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Subject:Re: Imagine you teach From:Johndan Johnson-Eilola <johndan -at- PURDUE -dot- EDU> Date:Tue, 22 Dec 1998 09:45:05 -0500
The answer to this depends a lot on the students you're teaching and the
purpose of the course in their education and work.
If the course is a technical writing class for students in other majors
(for example, majors in mechanical engineering), the focus on programming
may or may not be useful. (In fact, I frequently have students from
computer science or computer technology, for whom my ramblings about
programming principles would be redundant and probably off the mark.) A
course for these students would concentrate not on on-line help or
programming, but on workplace writing issues (including processes of
writing in workplaces, document versioning, technical presentations,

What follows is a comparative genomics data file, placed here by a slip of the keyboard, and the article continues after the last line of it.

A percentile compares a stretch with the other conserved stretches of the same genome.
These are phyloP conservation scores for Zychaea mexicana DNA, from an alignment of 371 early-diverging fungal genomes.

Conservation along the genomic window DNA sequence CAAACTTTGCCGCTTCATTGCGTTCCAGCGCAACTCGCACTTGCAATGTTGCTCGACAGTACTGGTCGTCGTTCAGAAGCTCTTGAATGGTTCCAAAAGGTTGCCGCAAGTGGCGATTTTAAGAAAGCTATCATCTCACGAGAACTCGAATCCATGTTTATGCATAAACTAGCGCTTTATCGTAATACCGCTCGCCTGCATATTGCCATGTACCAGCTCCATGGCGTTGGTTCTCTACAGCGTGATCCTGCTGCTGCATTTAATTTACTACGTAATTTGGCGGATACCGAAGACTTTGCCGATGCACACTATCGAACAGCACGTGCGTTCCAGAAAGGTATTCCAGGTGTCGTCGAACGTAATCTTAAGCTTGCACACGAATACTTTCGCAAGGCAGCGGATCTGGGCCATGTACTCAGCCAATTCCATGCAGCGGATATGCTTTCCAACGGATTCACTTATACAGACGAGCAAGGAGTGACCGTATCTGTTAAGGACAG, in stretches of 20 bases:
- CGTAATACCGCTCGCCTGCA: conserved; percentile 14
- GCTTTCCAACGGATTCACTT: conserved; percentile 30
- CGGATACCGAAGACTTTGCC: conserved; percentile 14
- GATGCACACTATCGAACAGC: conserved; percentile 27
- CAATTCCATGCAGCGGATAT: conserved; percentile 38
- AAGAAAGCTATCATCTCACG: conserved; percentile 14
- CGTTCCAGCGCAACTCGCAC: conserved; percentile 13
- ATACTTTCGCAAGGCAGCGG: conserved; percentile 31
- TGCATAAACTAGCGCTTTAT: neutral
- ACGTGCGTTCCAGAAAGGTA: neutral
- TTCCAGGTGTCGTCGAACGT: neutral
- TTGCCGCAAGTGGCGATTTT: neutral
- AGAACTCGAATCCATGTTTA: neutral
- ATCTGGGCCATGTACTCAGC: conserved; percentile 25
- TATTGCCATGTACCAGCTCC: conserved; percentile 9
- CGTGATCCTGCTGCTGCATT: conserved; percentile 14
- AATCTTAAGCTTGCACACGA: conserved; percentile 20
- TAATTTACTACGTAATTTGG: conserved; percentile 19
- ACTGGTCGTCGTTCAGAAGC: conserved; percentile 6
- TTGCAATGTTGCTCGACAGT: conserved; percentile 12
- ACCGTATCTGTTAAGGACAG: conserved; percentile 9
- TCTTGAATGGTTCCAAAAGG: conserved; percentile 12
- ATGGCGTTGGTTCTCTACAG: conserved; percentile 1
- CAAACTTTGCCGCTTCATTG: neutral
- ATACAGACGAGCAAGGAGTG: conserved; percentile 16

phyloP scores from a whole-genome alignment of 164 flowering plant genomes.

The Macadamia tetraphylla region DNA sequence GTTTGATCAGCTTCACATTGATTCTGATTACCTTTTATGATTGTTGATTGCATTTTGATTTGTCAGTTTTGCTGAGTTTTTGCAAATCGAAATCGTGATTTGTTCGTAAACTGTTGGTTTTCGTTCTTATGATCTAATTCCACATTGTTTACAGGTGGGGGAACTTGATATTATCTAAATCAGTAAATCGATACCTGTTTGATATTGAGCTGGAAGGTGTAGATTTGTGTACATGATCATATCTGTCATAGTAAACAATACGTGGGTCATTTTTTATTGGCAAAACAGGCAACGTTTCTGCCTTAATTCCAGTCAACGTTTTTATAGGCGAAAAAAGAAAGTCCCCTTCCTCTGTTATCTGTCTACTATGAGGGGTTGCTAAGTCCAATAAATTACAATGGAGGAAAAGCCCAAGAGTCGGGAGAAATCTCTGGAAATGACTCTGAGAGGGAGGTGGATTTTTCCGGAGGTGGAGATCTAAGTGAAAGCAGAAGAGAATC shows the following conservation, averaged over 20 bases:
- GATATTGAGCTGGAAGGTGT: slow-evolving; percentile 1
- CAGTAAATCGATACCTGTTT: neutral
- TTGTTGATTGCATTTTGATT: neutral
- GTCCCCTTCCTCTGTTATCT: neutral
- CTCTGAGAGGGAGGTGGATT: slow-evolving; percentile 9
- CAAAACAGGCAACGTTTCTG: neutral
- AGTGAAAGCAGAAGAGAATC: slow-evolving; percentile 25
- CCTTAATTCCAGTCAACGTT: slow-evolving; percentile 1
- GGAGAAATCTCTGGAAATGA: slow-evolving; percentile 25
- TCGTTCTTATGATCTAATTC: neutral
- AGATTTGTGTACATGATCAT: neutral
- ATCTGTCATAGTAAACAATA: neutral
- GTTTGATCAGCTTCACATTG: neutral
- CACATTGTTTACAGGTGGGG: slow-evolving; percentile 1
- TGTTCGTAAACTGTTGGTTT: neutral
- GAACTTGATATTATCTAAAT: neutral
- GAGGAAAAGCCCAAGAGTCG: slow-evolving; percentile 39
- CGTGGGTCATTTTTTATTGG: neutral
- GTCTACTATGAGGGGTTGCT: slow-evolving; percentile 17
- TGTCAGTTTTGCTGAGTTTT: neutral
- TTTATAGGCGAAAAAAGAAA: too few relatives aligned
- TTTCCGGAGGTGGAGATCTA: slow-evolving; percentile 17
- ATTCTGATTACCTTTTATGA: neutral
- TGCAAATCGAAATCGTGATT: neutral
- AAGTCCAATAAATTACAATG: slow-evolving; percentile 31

instructional/documentation writing, etc.). In most universities that I'm
aware of, technical writing is often considered a "service" course that is
offered to students in other disciplines (rather than a course for students
wanting to specialize in technical writing).
If the course you're envisioning is a corporate training session rather
than an academic course at an educational institution, I would still
suggest the focus be on workplace writing issues rather than programming or
If the course *is* for students majoring in technical writing, it's hard to
see why this would be the *only* course in technical writing the students
take--more likely, the might have a course on online help (or at least on
documentation). As other posters have suggested, they would be required or
encouraged to take one or more courses in programming (especially if they
intended to specialize in computer industry work). Students wanting to
specialize in other areas (biomedical, management, mechanical engineering,
etc.) might also benefit from programming courses, but the courses should
probably remain as electives rather than requirements.
At 8:55 AM -0500 12.21.98, David Thompson wrote:
> Imagine you teach tech. writing.
> You have to teach 1 of the following:
> 1. The principles of On Line Help or
> 2. The principles of programming.
> Which would you choose and why?